If your current job ended tomorrow, how hard would it be for you to find a new position?
Of course, that answer is going to depend in part on the state of the economy and the current supply of qualified pricing professionals. But to a large extent, your answer is going to depend on you—the state of your skills and your recent accomplishments.
For the sake of argument, let’s assume that you are a happy, well-paid, loyal employee. In that situation, you might not give a lot of thought to your next career move.
That’s a mistake.
You never know what might happen tomorrow. Maybe your company will be bought out by another firm, and your position will be eliminated. Maybe you’ll need to move to another city for your spouse’s job or to take care of an aging parent. Maybe your current employer will hire a real idiot to be the next CEO, and you will need to jump ship. Or maybe you’ll just decide that you would like to move up the corporate ladder to a position that offers more responsibility and higher compensation.
If any of these things happen, you need to be prepared. And the best time to prepare is long in advance of when you want—or need—to move to a new job or a new company.
In order to prepare, we encourage people to build a transferable base of knowledge.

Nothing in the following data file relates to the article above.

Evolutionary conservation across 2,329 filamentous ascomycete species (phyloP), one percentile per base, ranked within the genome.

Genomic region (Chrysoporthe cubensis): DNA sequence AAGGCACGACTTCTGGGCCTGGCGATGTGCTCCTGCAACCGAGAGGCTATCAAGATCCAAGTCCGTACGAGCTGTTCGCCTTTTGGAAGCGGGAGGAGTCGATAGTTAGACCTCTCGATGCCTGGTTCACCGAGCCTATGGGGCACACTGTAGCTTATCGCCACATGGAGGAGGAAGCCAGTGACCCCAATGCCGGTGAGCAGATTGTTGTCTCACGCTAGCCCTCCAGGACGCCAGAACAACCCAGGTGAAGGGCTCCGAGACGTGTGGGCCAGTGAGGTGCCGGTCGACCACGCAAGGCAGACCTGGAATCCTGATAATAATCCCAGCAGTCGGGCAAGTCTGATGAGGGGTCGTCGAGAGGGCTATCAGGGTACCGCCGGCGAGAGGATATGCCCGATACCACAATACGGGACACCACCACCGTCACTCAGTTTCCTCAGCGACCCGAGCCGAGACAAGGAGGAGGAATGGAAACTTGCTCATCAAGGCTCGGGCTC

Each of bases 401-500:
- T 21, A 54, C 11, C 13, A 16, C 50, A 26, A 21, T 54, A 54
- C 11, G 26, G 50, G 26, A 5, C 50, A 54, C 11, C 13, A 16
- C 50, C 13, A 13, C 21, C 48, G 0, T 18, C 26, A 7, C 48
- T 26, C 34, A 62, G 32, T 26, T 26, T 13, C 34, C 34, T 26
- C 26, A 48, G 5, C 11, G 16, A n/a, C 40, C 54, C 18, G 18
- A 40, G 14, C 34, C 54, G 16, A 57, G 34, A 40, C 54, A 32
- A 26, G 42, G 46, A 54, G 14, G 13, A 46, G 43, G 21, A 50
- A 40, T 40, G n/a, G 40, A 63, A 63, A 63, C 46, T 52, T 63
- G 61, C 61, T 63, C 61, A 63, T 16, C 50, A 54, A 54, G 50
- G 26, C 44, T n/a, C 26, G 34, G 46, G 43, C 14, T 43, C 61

What does that mean?
If isn’t enough to know the ins and outs of the way your company practices sales ops. You need to have a base of understanding that will help you in your next position, whether that is at your current employer or somewhere else. More specifically, we tell people to build their knowledge in four key areas:
- Broader pricing best practices—How do other companies manage their pricing efforts? What are the best-in-the-business doing that you might be emulate?
- Data-driven decision-making, diagnostics, and analytics—Build your understanding of the latest tools and techniques for identifying the root cause of problems and implementing a solution that will solve those problems.
- Sales and marketing models and financial concepts—Of course, you need to understand the terminology of pricing. But if you want to be valuable to a future employer, you also need to understand the key terms and concepts from these other areas of the business.
- Influence, storytelling, and change management—Having the soft skills that enable you to influence other people even if you don’t have authority over them can be invaluable.
So are you ready to find a new job?
Even if you don’t want one now, it’s good to know that you could find a new position if you wanted to. For more tips on acquiring the skills and making the right moves to improve your employability, check out the webinar Advancing Your Career in Pricing. There will never be a better time than today to start preparing for your next career move.